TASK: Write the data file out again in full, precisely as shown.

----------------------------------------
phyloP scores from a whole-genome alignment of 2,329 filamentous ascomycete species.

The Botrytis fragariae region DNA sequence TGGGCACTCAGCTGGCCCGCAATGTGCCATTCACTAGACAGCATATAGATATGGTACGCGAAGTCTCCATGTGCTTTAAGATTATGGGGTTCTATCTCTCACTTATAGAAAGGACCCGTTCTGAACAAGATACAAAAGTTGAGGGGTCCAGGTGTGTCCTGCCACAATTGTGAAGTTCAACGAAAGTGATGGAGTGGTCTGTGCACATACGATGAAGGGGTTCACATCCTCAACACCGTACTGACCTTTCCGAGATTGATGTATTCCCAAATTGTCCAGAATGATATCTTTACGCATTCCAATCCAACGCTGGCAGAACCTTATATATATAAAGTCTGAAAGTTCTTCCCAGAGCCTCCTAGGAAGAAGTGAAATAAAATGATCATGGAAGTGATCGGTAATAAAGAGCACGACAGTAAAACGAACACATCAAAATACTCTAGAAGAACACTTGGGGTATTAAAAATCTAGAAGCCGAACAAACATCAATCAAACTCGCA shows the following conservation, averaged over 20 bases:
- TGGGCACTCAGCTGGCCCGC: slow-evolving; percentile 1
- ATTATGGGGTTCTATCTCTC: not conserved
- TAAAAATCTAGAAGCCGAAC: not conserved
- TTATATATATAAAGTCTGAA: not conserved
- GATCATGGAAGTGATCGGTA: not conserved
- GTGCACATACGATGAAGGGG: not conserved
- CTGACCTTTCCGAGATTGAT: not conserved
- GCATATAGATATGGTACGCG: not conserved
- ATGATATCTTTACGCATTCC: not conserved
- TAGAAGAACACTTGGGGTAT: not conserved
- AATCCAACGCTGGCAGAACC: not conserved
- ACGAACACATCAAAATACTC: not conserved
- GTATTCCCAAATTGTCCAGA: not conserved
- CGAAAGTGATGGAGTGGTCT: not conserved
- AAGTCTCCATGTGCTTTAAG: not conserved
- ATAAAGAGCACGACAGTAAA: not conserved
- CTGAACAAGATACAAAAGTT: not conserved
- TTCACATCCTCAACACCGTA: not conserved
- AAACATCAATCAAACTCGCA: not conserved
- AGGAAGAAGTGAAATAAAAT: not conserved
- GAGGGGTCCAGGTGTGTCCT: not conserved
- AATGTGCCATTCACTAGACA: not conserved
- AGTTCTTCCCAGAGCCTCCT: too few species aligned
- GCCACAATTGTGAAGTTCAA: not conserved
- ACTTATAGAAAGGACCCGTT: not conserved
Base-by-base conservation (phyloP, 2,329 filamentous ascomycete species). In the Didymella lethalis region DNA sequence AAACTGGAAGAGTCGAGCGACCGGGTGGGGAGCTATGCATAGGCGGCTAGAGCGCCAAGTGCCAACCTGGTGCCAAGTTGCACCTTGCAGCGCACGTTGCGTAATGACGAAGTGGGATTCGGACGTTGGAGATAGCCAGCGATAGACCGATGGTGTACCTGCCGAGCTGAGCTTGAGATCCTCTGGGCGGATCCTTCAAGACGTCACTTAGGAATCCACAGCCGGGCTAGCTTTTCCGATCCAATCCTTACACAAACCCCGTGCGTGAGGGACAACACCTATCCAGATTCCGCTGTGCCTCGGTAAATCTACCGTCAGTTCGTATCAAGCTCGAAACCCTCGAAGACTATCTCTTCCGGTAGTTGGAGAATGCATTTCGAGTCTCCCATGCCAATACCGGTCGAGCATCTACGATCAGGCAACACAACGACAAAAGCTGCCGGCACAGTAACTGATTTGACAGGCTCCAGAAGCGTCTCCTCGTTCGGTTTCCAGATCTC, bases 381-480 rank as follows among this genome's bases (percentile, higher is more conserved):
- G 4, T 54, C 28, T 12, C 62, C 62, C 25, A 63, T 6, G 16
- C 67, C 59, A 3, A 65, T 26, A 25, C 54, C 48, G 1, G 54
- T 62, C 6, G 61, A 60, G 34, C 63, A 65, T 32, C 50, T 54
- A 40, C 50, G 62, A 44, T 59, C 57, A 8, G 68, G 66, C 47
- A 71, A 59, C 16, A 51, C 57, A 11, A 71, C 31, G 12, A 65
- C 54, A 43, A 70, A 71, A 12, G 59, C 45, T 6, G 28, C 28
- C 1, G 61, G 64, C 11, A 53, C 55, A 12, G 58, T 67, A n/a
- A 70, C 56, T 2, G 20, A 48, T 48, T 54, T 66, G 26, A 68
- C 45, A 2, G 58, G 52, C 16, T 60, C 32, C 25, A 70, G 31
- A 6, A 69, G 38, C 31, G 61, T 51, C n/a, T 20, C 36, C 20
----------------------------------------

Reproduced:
phyloP scores from a whole-genome alignment of 2,329 filamentous ascomycete species.

The Botrytis fragariae region DNA sequence TGGGCACTCAGCTGGCCCGCAATGTGCCATTCACTAGACAGCATATAGATATGGTACGCGAAGTCTCCATGTGCTTTAAGATTATGGGGTTCTATCTCTCACTTATAGAAAGGACCCGTTCTGAACAAGATACAAAAGTTGAGGGGTCCAGGTGTGTCCTGCCACAATTGTGAAGTTCAACGAAAGTGATGGAGTGGTCTGTGCACATACGATGAAGGGGTTCACATCCTCAACACCGTACTGACCTTTCCGAGATTGATGTATTCCCAAATTGTCCAGAATGATATCTTTACGCATTCCAATCCAACGCTGGCAGAACCTTATATATATAAAGTCTGAAAGTTCTTCCCAGAGCCTCCTAGGAAGAAGTGAAATAAAATGATCATGGAAGTGATCGGTAATAAAGAGCACGACAGTAAAACGAACACATCAAAATACTCTAGAAGAACACTTGGGGTATTAAAAATCTAGAAGCCGAACAAACATCAATCAAACTCGCA shows the following conservation, averaged over 20 bases:
- TGGGCACTCAGCTGGCCCGC: slow-evolving; percentile 1
- ATTATGGGGTTCTATCTCTC: not conserved
- TAAAAATCTAGAAGCCGAAC: not conserved
- TTATATATATAAAGTCTGAA: not conserved
- GATCATGGAAGTGATCGGTA: not conserved
- GTGCACATACGATGAAGGGG: not conserved
- CTGACCTTTCCGAGATTGAT: not conserved
- GCATATAGATATGGTACGCG: not conserved
- ATGATATCTTTACGCATTCC: not conserved
- TAGAAGAACACTTGGGGTAT: not conserved
- AATCCAACGCTGGCAGAACC: not conserved
- ACGAACACATCAAAATACTC: not conserved
- GTATTCCCAAATTGTCCAGA: not conserved
- CGAAAGTGATGGAGTGGTCT: not conserved
- AAGTCTCCATGTGCTTTAAG: not conserved
- ATAAAGAGCACGACAGTAAA: not conserved
- CTGAACAAGATACAAAAGTT: not conserved
- TTCACATCCTCAACACCGTA: not conserved
- AAACATCAATCAAACTCGCA: not conserved
- AGGAAGAAGTGAAATAAAAT: not conserved
- GAGGGGTCCAGGTGTGTCCT: not conserved
- AATGTGCCATTCACTAGACA: not conserved
- AGTTCTTCCCAGAGCCTCCT: too few species aligned
- GCCACAATTGTGAAGTTCAA: not conserved
- ACTTATAGAAAGGACCCGTT: not conserved
Base-by-base conservation (phyloP, 2,329 filamentous ascomycete species). In the Didymella lethalis region DNA sequence AAACTGGAAGAGTCGAGCGACCGGGTGGGGAGCTATGCATAGGCGGCTAGAGCGCCAAGTGCCAACCTGGTGCCAAGTTGCACCTTGCAGCGCACGTTGCGTAATGACGAAGTGGGATTCGGACGTTGGAGATAGCCAGCGATAGACCGATGGTGTACCTGCCGAGCTGAGCTTGAGATCCTCTGGGCGGATCCTTCAAGACGTCACTTAGGAATCCACAGCCGGGCTAGCTTTTCCGATCCAATCCTTACACAAACCCCGTGCGTGAGGGACAACACCTATCCAGATTCCGCTGTGCCTCGGTAAATCTACCGTCAGTTCGTATCAAGCTCGAAACCCTCGAAGACTATCTCTTCCGGTAGTTGGAGAATGCATTTCGAGTCTCCCATGCCAATACCGGTCGAGCATCTACGATCAGGCAACACAACGACAAAAGCTGCCGGCACAGTAACTGATTTGACAGGCTCCAGAAGCGTCTCCTCGTTCGGTTTCCAGATCTC, bases 381-480 rank as follows among this genome's bases (percentile, higher is more conserved):
- G 4, T 54, C 28, T 12, C 62, C 62, C 25, A 63, T 6, G 16
- C 67, C 59, A 3, A 65, T 26, A 25, C 54, C 48, G 1, G 54
- T 62, C 6, G 61, A 60, G 34, C 63, A 65, T 32, C 50, T 54
- A 40, C 50, G 62, A 44, T 59, C 57, A 8, G 68, G 66, C 47
- A 71, A 59, C 16, A 51, C 57, A 11, A 71, C 31, G 12, A 65
- C 54, A 43, A 70, A 71, A 12, G 59, C 45, T 6, G 28, C 28
- C 1, G 61, G 64, C 11, A 53, C 55, A 12, G 58, T 67, A n/a
- A 70, C 56, T 2, G 20, A 48, T 48, T 54, T 66, G 26, A 68
- C 45, A 2, G 58, G 52, C 16, T 60, C 32, C 25, A 70, G 31
- A 6, A 69, G 38, C 31, G 61, T 51, C n/a, T 20, C 36, C 20